Last weekend’s conference in Pittsburgh of the PA atheists and humanists was a lot of fun. I have mentioned before that I am somewhat asocial but whenever I do get out to events like this, I have a good time. I met several readers of this blog who introduced themselves to me and I enjoyed talking with them during the breaks and over meals. I knew they were regular readers of my blog because as my talk slides were being readied for projection on the screen, my computer wallpaper that consists of a picture of my dog appeared briefly and they could identify him as Baxter the Wonder Dog!
The talks were of four kinds. There were the academic-type talks. John Loftus presented his Outsider Test for Faith that asks people to apply the same criteria they use to judge the believability of other faiths to their own. Jerry Coyne talked about the incompatibility of science and religion, the theme of his forthcoming book. Dan Finke spoke about morality and said that when we talk of objective morality, the key question is whether there is a good reason for me to do what I don’t want to do. Andy Norman quoted Rebecca Goldstein that a fundamental need of people is to feel that they matter, and religions are successful in filling that need by creating a sense of community so that they feel that other people need them and that they matter to god. ACLU attorney Jon Pushinsky spoke about the implications of the Hobby Lobby case and where things might go from there. He was asked whether he felt that RFRA (Religious Freedom Restoration Act) should be repealed but he said no, that it was a good law but that the Supreme Court had misinterpreted it in this case. Dave Lampe and David Templeton spoke about the ongoing efforts to sneak creationist teaching into PA schools. Laurie Lebo and Ed Brayton spoke about the aftermath of the Dover intelligent design case. My talk fitted into this category and was about how the logic of science prevented religious apologists from using logical loopholes to create an opening for inserting god beliefs. This is going to be the basis of a book that I am writing.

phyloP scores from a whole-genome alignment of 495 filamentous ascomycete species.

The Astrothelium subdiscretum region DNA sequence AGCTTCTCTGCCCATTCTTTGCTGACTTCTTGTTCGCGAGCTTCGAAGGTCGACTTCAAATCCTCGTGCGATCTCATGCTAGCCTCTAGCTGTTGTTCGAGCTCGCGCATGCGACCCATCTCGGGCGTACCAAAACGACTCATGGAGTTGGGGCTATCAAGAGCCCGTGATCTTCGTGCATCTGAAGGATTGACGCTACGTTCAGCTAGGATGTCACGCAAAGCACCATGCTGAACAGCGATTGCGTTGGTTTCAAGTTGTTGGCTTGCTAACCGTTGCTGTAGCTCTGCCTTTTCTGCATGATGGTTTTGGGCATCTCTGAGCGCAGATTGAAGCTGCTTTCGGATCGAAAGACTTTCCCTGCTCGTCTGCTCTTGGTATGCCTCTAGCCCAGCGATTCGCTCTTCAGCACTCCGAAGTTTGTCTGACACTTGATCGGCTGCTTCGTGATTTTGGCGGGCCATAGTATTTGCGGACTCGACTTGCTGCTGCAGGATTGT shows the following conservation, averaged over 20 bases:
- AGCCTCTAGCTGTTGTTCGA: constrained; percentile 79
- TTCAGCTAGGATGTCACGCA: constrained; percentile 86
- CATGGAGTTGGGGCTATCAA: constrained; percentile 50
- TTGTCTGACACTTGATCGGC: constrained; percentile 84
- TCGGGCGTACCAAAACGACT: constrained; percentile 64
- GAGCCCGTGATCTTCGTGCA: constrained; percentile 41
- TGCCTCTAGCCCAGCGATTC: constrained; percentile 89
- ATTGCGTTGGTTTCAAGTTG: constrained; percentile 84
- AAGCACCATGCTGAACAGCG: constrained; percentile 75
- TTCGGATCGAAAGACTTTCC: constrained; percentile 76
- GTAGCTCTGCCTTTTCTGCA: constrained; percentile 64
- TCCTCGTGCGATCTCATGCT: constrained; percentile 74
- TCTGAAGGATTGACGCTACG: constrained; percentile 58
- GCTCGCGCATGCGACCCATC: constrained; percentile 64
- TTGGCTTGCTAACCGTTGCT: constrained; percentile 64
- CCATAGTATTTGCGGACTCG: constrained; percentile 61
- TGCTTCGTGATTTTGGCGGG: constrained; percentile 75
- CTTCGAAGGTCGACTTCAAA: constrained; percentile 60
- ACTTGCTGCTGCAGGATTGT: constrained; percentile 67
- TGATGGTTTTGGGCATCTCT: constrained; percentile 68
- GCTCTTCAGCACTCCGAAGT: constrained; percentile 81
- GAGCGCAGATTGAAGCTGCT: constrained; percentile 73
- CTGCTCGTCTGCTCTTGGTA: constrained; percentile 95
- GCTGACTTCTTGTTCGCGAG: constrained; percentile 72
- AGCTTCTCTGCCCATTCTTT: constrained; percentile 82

There were talks by members of larger national organizations. Annie Lurie Gaylor spoke about the work of the Freedom From Religion Foundation that she co-founded long ago with her mother. Fred Edwords of the United Coalition of Reason spoke about how the current time is a sweet spot for atheists media-wise because we have moved on from being ignored or reviled and have arrived at the stage of being fascinating and have not yet become banal. So it is relatively easy to get positive media attention and he spoke about the various billboard and other campaigns they have run. He also conducted a workshop on how to more effectively promote our message in the media.